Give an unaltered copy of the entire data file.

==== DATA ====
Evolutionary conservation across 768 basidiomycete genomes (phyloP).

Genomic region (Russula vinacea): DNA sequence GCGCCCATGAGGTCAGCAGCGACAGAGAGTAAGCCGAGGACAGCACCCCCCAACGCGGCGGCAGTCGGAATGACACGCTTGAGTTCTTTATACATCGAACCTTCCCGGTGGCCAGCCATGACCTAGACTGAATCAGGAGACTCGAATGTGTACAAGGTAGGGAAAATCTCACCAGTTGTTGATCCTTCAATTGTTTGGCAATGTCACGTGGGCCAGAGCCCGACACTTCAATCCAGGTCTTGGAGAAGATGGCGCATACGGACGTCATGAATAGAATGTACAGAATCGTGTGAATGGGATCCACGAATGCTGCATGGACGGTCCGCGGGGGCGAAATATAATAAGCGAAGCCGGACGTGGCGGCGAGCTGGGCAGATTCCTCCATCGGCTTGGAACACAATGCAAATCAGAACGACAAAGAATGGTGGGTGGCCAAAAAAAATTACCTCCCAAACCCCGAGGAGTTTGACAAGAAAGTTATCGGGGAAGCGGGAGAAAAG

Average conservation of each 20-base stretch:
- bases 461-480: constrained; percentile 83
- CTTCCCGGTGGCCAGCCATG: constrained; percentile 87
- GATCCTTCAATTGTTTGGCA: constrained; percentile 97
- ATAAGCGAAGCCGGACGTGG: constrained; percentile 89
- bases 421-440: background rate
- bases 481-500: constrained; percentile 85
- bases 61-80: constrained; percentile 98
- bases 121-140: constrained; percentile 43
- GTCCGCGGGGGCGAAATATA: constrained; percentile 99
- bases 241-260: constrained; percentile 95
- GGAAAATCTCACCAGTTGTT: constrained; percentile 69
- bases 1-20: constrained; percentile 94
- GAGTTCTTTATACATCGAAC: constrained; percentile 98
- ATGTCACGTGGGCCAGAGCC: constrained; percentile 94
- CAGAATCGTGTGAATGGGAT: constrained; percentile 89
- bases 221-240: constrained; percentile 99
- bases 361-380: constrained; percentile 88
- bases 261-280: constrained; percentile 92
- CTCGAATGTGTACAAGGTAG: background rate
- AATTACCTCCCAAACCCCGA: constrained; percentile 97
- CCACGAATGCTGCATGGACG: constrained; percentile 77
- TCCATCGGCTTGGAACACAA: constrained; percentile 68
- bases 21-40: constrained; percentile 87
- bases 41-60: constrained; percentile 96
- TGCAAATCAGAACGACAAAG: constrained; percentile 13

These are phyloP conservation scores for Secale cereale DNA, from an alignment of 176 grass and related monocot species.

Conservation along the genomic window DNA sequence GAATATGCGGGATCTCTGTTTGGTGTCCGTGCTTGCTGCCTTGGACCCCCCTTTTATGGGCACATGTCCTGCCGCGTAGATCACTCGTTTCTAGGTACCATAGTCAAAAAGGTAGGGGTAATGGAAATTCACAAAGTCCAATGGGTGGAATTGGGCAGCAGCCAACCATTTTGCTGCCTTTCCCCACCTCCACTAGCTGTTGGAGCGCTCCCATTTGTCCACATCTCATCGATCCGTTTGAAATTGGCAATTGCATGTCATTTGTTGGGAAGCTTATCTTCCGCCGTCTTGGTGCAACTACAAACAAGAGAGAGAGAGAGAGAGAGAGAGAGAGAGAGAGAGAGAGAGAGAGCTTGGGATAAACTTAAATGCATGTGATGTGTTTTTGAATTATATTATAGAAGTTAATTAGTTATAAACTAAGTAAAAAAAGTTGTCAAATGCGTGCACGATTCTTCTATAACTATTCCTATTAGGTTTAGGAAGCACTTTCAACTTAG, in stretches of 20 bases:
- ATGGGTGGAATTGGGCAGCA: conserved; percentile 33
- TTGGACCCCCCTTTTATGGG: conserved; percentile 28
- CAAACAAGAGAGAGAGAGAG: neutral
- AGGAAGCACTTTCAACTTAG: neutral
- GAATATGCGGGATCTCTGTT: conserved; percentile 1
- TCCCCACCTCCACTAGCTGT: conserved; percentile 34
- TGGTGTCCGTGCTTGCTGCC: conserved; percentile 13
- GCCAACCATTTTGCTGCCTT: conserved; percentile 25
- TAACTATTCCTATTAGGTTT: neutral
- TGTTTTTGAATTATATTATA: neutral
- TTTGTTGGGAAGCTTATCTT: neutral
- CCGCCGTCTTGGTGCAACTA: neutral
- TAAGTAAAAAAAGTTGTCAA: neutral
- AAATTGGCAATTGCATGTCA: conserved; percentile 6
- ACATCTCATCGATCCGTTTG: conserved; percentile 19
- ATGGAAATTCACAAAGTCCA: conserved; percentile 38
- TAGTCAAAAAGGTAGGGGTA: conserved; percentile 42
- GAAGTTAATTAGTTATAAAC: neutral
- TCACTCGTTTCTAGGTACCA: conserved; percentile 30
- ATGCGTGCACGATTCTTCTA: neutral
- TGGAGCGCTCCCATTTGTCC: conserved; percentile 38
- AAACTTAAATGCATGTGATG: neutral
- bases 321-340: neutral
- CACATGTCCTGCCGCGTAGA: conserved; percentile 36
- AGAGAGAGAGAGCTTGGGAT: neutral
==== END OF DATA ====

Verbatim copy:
Evolutionary conservation across 768 basidiomycete genomes (phyloP).

Genomic region (Russula vinacea): DNA sequence GCGCCCATGAGGTCAGCAGCGACAGAGAGTAAGCCGAGGACAGCACCCCCCAACGCGGCGGCAGTCGGAATGACACGCTTGAGTTCTTTATACATCGAACCTTCCCGGTGGCCAGCCATGACCTAGACTGAATCAGGAGACTCGAATGTGTACAAGGTAGGGAAAATCTCACCAGTTGTTGATCCTTCAATTGTTTGGCAATGTCACGTGGGCCAGAGCCCGACACTTCAATCCAGGTCTTGGAGAAGATGGCGCATACGGACGTCATGAATAGAATGTACAGAATCGTGTGAATGGGATCCACGAATGCTGCATGGACGGTCCGCGGGGGCGAAATATAATAAGCGAAGCCGGACGTGGCGGCGAGCTGGGCAGATTCCTCCATCGGCTTGGAACACAATGCAAATCAGAACGACAAAGAATGGTGGGTGGCCAAAAAAAATTACCTCCCAAACCCCGAGGAGTTTGACAAGAAAGTTATCGGGGAAGCGGGAGAAAAG

Average conservation of each 20-base stretch:
- bases 461-480: constrained; percentile 83
- CTTCCCGGTGGCCAGCCATG: constrained; percentile 87
- GATCCTTCAATTGTTTGGCA: constrained; percentile 97
- ATAAGCGAAGCCGGACGTGG: constrained; percentile 89
- bases 421-440: background rate
- bases 481-500: constrained; percentile 85
- bases 61-80: constrained; percentile 98
- bases 121-140: constrained; percentile 43
- GTCCGCGGGGGCGAAATATA: constrained; percentile 99
- bases 241-260: constrained; percentile 95
- GGAAAATCTCACCAGTTGTT: constrained; percentile 69
- bases 1-20: constrained; percentile 94
- GAGTTCTTTATACATCGAAC: constrained; percentile 98
- ATGTCACGTGGGCCAGAGCC: constrained; percentile 94
- CAGAATCGTGTGAATGGGAT: constrained; percentile 89
- bases 221-240: constrained; percentile 99
- bases 361-380: constrained; percentile 88
- bases 261-280: constrained; percentile 92
- CTCGAATGTGTACAAGGTAG: background rate
- AATTACCTCCCAAACCCCGA: constrained; percentile 97
- CCACGAATGCTGCATGGACG: constrained; percentile 77
- TCCATCGGCTTGGAACACAA: constrained; percentile 68
- bases 21-40: constrained; percentile 87
- bases 41-60: constrained; percentile 96
- TGCAAATCAGAACGACAAAG: constrained; percentile 13

These are phyloP conservation scores for Secale cereale DNA, from an alignment of 176 grass and related monocot species.

Conservation along the genomic window DNA sequence GAATATGCGGGATCTCTGTTTGGTGTCCGTGCTTGCTGCCTTGGACCCCCCTTTTATGGGCACATGTCCTGCCGCGTAGATCACTCGTTTCTAGGTACCATAGTCAAAAAGGTAGGGGTAATGGAAATTCACAAAGTCCAATGGGTGGAATTGGGCAGCAGCCAACCATTTTGCTGCCTTTCCCCACCTCCACTAGCTGTTGGAGCGCTCCCATTTGTCCACATCTCATCGATCCGTTTGAAATTGGCAATTGCATGTCATTTGTTGGGAAGCTTATCTTCCGCCGTCTTGGTGCAACTACAAACAAGAGAGAGAGAGAGAGAGAGAGAGAGAGAGAGAGAGAGAGAGAGAGCTTGGGATAAACTTAAATGCATGTGATGTGTTTTTGAATTATATTATAGAAGTTAATTAGTTATAAACTAAGTAAAAAAAGTTGTCAAATGCGTGCACGATTCTTCTATAACTATTCCTATTAGGTTTAGGAAGCACTTTCAACTTAG, in stretches of 20 bases:
- ATGGGTGGAATTGGGCAGCA: conserved; percentile 33
- TTGGACCCCCCTTTTATGGG: conserved; percentile 28
- CAAACAAGAGAGAGAGAGAG: neutral
- AGGAAGCACTTTCAACTTAG: neutral
- GAATATGCGGGATCTCTGTT: conserved; percentile 1
- TCCCCACCTCCACTAGCTGT: conserved; percentile 34
- TGGTGTCCGTGCTTGCTGCC: conserved; percentile 13
- GCCAACCATTTTGCTGCCTT: conserved; percentile 25
- TAACTATTCCTATTAGGTTT: neutral
- TGTTTTTGAATTATATTATA: neutral
- TTTGTTGGGAAGCTTATCTT: neutral
- CCGCCGTCTTGGTGCAACTA: neutral
- TAAGTAAAAAAAGTTGTCAA: neutral
- AAATTGGCAATTGCATGTCA: conserved; percentile 6
- ACATCTCATCGATCCGTTTG: conserved; percentile 19
- ATGGAAATTCACAAAGTCCA: conserved; percentile 38
- TAGTCAAAAAGGTAGGGGTA: conserved; percentile 42
- GAAGTTAATTAGTTATAAAC: neutral
- TCACTCGTTTCTAGGTACCA: conserved; percentile 30
- ATGCGTGCACGATTCTTCTA: neutral
- TGGAGCGCTCCCATTTGTCC: conserved; percentile 38
- AAACTTAAATGCATGTGATG: neutral
- bases 321-340: neutral
- CACATGTCCTGCCGCGTAGA: conserved; percentile 36
- AGAGAGAGAGAGCTTGGGAT: neutral